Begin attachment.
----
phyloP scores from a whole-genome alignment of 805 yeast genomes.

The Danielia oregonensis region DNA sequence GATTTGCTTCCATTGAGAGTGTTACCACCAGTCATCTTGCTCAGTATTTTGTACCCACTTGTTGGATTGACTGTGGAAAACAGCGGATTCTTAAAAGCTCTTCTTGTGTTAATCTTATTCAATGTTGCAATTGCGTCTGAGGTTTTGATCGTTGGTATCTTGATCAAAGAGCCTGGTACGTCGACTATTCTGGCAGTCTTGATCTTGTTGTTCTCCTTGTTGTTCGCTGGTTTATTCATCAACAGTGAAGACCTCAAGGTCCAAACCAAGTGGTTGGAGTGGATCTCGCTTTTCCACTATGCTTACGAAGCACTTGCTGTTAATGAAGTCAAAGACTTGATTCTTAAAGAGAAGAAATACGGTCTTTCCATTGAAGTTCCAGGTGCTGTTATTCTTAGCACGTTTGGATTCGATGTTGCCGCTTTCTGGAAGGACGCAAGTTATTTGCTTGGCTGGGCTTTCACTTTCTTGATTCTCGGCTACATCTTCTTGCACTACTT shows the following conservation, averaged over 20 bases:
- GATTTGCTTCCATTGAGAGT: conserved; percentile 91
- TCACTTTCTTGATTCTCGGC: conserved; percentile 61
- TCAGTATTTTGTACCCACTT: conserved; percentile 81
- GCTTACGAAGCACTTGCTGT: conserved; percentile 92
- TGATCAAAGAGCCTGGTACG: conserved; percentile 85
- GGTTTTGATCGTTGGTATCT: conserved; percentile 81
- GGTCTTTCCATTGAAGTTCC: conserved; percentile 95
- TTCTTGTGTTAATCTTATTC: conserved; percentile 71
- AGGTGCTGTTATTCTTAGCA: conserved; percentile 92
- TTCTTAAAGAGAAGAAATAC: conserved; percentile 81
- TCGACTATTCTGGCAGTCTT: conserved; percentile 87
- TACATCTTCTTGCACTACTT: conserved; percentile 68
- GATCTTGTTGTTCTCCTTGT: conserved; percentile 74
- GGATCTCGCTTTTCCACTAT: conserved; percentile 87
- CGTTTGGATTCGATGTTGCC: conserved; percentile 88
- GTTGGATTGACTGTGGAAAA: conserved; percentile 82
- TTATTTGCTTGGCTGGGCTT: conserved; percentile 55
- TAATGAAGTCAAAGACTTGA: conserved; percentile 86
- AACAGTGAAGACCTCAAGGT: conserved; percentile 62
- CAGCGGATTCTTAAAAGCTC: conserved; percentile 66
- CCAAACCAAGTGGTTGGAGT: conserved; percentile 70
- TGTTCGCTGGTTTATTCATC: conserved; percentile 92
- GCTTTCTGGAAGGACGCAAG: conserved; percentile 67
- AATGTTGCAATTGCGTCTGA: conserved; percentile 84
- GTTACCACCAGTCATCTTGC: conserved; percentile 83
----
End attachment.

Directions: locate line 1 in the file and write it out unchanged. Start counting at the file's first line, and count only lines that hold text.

phyloP scores from a whole-genome alignment of 805 yeast genomes.